Tuesday, July 10, 2012

6th Ed Impressions, Part Four - Characters and Psykers

 Characters!  A lot stays the same, but there are some big changes and some special ways they interact with wound allocation.

Aside from Independent Characters (p.39) there are regular characters, like squad leaders, nobs and so forth.  Some units are composed entirely of characters.  Check the listings in the back of the book and/or your army's FAQ to be sure.

Precision shots/precision strikes - if a character rolls a six to hit, you get to allocate the hits, both in shooting and in close combat.  So be sure to roll them separately! Snap shots and things that don't roll to hit normally (blasts, templates, etc.) can't qualify.

          - For shooting, the target model has to be in range.

          - For assault, the target must be engaged (in btb or within 2" of a friendly in btb).

So yet another way to snipe out characters and special weapons.  Sixth edition is a very dangerous place for those who stand out.

It's worth noting that there's nothing listed about ICs needing to be in btb to attack (just need to be engaged), or needing to be in btb to attack an IC with a unit (just attack his unit - precision strikes and challenges are the only way to target him directly, though normal wound allocation may also see him taking hits).

There is hope for characters though, sometimes they can get someone to take the bullet for them, through the Look Out Sir! rule (p. 16).  For regular characters on a 4+ they can send a wound allocated to them to someone else in the unit within 6", and for ICs it's a 2+.  Combined with the closest model taking the wound, this is another way of messing with wound allocation, sticking someone like Lysander as the closest model and taking wounds on 2+/3++ etc. until he's in danger, then doing a 2+ transfer to regular sacrificial guys in his squad.

Or in 40K, look out for 1s.
 Challenges  - The idea behind challenges is to have big epic slugfests between guys like Abaddon and Marneus Calgar, but in practice is more likely to have giant combat monsters like daemon princes picking on relative weaklings because they can.

Only one challenge per round of combat can be issued.  The player whose turn it is gets the first opportunity; if they decline the other player can issue one.  You nominate a character in one of your units to be the challenger.

     - If you are challenged and accept, nominate one of your characters in the fight (that are engaged) to accept the challenge.  You get to determine who steps up, not the person making the challenge.  So while they may want to beat on your commissar, you can send a regular sergeant up to duel with Lilith or whoever.

     - If you are challenged and refuse, your opponent gets to nominate one of your eligible characters (ie that are engaged) and send them to the showers.  They can't make attacks in that round of assault, and the unit can't use that character's Leadership.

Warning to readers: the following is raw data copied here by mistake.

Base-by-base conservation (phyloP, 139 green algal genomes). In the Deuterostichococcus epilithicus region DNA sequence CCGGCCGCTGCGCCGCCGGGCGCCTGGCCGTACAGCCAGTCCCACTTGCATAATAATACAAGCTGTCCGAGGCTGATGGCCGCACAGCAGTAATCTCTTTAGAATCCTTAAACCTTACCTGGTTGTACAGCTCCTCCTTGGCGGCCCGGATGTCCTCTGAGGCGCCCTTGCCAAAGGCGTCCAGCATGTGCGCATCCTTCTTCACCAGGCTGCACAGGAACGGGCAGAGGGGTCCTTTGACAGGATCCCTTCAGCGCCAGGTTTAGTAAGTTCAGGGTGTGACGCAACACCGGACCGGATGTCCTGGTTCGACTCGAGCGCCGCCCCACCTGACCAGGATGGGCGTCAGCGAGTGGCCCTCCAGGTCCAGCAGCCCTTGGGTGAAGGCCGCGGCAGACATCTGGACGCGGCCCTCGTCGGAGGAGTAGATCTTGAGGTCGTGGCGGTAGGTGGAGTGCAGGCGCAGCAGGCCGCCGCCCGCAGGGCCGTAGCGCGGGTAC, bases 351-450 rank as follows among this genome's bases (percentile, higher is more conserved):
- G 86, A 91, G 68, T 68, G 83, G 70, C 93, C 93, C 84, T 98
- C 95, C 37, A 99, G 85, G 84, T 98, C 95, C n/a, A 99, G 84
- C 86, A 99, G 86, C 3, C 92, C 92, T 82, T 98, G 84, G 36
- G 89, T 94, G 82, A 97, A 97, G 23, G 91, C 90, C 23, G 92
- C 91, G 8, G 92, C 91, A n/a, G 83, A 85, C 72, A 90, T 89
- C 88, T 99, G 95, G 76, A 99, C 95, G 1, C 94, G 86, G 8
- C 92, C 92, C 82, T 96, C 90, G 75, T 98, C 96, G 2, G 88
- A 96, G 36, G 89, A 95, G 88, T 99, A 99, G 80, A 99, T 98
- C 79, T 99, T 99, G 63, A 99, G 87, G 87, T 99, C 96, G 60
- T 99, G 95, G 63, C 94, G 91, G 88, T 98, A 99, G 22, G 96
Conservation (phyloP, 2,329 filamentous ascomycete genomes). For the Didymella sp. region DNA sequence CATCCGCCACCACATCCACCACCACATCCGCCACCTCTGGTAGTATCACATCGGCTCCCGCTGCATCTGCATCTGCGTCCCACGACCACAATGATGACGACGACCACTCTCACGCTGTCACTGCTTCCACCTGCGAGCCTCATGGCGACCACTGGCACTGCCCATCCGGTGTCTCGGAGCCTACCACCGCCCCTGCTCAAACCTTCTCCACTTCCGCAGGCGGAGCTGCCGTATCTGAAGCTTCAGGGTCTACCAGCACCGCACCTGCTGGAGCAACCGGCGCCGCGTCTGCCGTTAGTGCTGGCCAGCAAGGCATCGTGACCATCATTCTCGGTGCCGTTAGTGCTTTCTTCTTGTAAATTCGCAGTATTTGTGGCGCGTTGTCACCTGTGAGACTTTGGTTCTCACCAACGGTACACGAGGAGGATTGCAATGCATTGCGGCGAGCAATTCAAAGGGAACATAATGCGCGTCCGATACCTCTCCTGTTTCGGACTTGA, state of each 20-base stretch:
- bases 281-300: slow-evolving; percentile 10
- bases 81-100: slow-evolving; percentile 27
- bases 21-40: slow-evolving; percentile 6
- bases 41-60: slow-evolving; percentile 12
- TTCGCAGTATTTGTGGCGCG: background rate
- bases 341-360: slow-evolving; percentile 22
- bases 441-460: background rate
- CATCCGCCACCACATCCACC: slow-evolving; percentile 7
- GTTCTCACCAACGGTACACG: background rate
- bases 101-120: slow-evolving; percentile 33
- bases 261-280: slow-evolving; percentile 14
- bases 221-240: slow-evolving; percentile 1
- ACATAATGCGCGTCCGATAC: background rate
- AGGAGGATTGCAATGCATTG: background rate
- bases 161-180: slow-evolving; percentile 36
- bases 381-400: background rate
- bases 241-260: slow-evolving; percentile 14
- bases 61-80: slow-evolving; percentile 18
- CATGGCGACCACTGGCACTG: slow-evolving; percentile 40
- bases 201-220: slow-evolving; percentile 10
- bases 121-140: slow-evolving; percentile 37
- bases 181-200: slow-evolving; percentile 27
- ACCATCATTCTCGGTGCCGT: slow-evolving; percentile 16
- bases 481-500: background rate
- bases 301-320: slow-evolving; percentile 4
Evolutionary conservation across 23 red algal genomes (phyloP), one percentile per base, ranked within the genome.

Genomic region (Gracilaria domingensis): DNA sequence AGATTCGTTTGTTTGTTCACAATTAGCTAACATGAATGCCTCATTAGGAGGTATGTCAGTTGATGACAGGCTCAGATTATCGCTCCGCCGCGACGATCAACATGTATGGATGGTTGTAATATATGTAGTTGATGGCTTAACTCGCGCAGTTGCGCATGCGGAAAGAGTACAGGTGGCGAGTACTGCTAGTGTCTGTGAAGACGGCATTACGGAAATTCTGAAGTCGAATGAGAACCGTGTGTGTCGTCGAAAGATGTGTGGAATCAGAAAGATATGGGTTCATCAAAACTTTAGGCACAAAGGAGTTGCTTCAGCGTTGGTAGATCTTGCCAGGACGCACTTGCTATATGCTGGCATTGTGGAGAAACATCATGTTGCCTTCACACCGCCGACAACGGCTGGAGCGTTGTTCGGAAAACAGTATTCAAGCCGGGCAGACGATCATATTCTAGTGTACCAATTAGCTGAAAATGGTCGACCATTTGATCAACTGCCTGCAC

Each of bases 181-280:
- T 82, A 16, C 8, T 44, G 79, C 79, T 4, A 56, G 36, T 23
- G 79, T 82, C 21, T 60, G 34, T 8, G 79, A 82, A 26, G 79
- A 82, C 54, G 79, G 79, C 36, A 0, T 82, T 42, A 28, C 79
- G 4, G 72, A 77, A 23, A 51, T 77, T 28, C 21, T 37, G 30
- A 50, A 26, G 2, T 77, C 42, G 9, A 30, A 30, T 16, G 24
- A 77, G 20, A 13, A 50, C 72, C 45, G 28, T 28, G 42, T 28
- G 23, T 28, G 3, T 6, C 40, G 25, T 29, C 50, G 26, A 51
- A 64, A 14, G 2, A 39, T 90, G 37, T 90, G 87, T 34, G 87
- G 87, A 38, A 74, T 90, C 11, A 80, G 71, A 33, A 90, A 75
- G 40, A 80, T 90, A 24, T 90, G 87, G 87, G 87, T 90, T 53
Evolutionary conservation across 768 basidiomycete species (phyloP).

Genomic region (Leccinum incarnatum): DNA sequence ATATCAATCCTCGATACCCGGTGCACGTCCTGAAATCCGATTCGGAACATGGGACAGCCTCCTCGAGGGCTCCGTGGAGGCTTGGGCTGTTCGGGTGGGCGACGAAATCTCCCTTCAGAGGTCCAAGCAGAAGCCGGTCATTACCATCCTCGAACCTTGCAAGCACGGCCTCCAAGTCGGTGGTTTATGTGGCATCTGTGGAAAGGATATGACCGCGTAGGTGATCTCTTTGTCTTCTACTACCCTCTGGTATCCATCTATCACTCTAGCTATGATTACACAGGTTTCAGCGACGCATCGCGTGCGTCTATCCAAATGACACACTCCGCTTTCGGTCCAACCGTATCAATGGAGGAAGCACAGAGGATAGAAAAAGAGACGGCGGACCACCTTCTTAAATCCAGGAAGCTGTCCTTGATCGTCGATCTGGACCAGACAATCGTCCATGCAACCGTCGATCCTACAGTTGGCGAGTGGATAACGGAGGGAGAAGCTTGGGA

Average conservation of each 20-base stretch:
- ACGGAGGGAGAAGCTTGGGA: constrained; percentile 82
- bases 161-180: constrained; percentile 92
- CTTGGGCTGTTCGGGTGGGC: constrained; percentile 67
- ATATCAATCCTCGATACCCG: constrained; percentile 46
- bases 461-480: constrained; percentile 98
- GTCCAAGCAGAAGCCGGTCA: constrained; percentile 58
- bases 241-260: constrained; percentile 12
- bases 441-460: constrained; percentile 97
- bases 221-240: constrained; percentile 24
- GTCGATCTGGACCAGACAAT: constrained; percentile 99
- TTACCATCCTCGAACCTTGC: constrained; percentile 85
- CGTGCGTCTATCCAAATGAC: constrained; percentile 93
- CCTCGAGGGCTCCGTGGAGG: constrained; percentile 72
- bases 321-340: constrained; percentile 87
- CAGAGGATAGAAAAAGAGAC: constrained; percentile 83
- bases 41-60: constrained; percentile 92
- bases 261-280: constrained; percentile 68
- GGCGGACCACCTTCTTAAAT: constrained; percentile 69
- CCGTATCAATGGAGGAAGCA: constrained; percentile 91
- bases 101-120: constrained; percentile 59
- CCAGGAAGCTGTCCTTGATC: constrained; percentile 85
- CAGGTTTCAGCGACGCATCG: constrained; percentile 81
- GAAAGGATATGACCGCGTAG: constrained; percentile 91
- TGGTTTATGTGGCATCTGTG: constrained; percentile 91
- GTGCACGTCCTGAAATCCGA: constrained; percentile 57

- There is nothing about moving the model to the back or anything, so they are still engaged in the combat, so could be subject to taking hits from normal wound allocation or precision strikes.

          - The unit doesn't get to use their Leadership score, but other benefits granted by the character seem to stay in effect.

Fighting the challenge - the characters square off one on one, while the remainder of their units bash each other as normal.  During the challenge, the characters can only attack each other and others cannot attack them. Should one character be alone and the other be backed up by a unit, the one with buddies can get rerolls (one for every five cheerleaders).  Wounds from both the challenge and the regular combat are added together to determine combat resolution.  It's worth mentioning that there is no overkill in challenges - if you do five unsaved wounds to a one-wound character in a challenge, it still only counts as one. (p.26 under Determine Assault Results specifies that overkill doesn't count).

Legolas is ready for 6th edition.

If the characters are poorly matched, expect to see the weaker one crushed, but it limits the damage the killy one can do.  Expect to see some sacrificial challenges to tie up the Bloodthirster or Swarmlord for a turn.

So characters get better, but in some instances are more vulnerable to being picked on, picked out, or marginalized.  Expect to see some strange things with characters, especially unit leaders in the early days as everyone works out how to deal with the new rules.  Bare bones to cut losses?  Plasma pistols to try to get your own AP2 precision shots?  Chainsword over power sword over power fist, or power fist over power weapon over chainsword?  Blob IG dead, or just with multiple commissars, or just with allied Space Marine character? 

Psykers - Embolden40K has done a nice rundown on psychic powers, so I'll just point you there.  Read THIS, then come back.

So, there are a lot of psychic powers that many armies have potential access to.  But how to stop them?

Deny the Witch - everyone gets a 6+ save to stop powers targeted on them.  Having a psyker of your own in the targeted unit gives you a bonus, and psychic hoods can help units within 6".  You generally can't try to stop powers that don't affect your units, so they can cast powers on their own units with impunity.  Things like Eldar Runes of Warding or Tyranid Shadow in the Warp should still apply, as they affect the psychic test, not the power.

Next time, vehicles!


  1. Thanks for the breakdown. I have been enjoying these posts and although I have a fairly good grasp of the rules, it's always nice to read someone else's interpretaion, as sometimes we misread or just assume things.

  2. I think that's one of the big things, is we will assume things are still there that aren't, like the IC needing to be in btb from last edition for assaults.


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